In 2014, the UK government announced the implementation of one of the OCED’s recommendations in the form of the anti-hybrid rules. The anti-hybrid rules seek to remove tax mismatches which can arise between two or more companies where the tax treatment of a particular financial instrument or entity differs in the jurisdictions in question resulting in either; (i) a tax deduction in both companies, or (ii) a tax deduction in one company with no corresponding charge in the other. Draft legislation for the anti-hybrid rules is included in the Finance Bill 2016
Today the Chancellor announced an extension to these already far-reaching rules to also cover mismatches which arise from permanent establishments.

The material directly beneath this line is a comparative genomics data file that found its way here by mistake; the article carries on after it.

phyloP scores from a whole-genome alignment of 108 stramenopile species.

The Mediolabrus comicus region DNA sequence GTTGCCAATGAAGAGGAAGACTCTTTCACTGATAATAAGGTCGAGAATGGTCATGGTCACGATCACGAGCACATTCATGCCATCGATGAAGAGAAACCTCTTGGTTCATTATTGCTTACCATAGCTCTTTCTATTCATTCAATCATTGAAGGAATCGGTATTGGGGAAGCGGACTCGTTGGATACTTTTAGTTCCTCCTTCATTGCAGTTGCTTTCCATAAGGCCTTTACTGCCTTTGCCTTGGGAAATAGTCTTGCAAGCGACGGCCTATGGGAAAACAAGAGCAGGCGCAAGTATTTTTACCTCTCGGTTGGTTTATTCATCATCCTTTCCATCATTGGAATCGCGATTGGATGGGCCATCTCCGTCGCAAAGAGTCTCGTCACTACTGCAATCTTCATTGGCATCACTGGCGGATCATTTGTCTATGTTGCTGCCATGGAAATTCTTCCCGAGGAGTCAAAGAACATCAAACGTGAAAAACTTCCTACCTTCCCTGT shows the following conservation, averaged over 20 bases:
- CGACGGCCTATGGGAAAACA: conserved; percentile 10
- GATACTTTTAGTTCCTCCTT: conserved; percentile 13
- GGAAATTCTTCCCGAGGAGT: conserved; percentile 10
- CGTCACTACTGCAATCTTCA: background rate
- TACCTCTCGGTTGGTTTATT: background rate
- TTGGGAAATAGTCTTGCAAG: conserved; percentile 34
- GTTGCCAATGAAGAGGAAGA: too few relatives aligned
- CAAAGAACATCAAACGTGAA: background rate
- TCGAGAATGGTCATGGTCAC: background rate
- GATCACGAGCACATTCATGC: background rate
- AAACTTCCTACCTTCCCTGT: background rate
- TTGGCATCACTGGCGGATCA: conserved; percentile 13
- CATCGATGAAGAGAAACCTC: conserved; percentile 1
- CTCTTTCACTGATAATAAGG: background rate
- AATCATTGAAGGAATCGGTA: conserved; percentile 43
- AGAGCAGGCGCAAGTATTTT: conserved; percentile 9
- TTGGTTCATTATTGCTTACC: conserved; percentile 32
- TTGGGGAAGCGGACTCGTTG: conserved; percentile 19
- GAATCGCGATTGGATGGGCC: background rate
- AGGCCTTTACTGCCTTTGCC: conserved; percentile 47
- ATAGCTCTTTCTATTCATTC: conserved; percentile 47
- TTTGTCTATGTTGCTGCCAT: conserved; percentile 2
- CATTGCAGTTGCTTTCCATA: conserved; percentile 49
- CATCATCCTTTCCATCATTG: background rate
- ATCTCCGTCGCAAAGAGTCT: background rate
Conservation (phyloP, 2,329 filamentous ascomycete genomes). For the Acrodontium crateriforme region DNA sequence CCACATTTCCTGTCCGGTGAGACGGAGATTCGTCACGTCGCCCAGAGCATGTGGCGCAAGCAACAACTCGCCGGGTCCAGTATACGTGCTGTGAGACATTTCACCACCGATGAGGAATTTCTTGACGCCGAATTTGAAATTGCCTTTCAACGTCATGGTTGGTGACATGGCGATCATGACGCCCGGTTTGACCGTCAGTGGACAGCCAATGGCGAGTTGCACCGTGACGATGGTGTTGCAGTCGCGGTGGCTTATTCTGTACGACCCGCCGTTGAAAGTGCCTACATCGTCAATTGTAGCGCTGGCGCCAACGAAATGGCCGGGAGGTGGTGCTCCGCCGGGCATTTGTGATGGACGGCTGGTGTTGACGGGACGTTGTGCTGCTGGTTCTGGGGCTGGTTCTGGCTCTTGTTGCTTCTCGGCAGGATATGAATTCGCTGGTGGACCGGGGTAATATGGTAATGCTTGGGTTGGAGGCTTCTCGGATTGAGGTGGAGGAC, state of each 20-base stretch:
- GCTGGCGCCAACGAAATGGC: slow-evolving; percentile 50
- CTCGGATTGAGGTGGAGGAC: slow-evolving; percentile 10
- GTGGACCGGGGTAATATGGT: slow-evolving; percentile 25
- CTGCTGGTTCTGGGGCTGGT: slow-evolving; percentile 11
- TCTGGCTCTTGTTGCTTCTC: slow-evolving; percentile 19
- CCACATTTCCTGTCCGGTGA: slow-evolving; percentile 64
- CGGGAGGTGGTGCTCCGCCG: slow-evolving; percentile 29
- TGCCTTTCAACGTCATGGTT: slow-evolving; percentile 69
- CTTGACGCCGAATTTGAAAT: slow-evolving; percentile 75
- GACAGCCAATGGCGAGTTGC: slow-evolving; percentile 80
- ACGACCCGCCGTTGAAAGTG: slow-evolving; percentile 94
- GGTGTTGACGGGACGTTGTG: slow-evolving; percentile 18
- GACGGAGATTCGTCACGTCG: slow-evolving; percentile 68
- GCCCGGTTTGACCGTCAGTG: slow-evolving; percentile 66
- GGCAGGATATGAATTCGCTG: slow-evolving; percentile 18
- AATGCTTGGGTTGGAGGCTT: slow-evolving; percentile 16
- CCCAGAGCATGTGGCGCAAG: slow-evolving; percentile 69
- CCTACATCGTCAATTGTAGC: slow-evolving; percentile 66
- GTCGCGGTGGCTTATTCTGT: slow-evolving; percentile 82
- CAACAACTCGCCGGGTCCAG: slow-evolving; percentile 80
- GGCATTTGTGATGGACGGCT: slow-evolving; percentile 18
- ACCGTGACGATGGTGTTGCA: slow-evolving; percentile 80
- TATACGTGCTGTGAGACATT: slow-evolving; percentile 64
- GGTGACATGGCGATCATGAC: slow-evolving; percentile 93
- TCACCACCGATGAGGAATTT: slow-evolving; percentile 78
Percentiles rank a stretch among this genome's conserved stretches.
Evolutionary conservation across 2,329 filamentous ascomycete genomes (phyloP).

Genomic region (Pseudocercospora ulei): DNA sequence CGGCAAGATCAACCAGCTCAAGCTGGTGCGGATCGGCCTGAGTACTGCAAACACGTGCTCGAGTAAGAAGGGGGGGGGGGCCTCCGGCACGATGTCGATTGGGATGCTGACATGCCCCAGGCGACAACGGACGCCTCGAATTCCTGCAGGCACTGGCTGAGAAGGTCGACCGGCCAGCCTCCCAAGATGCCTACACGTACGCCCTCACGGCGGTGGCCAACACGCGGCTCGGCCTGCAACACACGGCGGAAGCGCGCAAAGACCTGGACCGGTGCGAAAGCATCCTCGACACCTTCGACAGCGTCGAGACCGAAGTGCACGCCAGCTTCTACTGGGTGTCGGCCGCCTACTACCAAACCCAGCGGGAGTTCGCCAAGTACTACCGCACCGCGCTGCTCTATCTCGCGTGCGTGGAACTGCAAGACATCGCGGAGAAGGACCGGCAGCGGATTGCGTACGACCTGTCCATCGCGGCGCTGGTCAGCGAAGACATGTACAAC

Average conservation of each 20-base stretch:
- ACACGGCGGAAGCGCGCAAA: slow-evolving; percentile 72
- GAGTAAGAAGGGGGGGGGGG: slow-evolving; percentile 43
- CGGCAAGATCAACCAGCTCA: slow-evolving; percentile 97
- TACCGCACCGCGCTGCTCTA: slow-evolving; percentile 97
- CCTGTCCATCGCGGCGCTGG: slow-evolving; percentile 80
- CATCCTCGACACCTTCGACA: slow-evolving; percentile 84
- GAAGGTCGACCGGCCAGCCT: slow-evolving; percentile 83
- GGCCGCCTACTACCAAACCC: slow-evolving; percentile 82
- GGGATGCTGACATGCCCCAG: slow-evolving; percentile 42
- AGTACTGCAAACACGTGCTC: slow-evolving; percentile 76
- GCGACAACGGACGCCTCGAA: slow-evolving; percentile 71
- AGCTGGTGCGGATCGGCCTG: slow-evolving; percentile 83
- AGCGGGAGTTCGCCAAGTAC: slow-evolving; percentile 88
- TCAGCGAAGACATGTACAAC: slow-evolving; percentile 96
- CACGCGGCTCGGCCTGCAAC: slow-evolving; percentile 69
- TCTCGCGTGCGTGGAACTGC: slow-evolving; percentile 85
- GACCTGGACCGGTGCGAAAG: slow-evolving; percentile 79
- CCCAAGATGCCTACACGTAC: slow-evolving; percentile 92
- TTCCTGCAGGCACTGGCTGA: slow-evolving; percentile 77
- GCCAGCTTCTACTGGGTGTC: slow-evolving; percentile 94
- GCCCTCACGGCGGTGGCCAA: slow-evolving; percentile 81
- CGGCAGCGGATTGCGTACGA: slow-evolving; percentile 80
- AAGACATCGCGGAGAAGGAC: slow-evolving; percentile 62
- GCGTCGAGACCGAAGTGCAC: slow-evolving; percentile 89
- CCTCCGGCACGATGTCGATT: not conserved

The rules will come into effect from 1 January 2017 and it is anticipated they will result in an additional £950m of tax for the Treasury over the next 5 years, which indicates the extent to which the government considers mismatches are taken advantage of.
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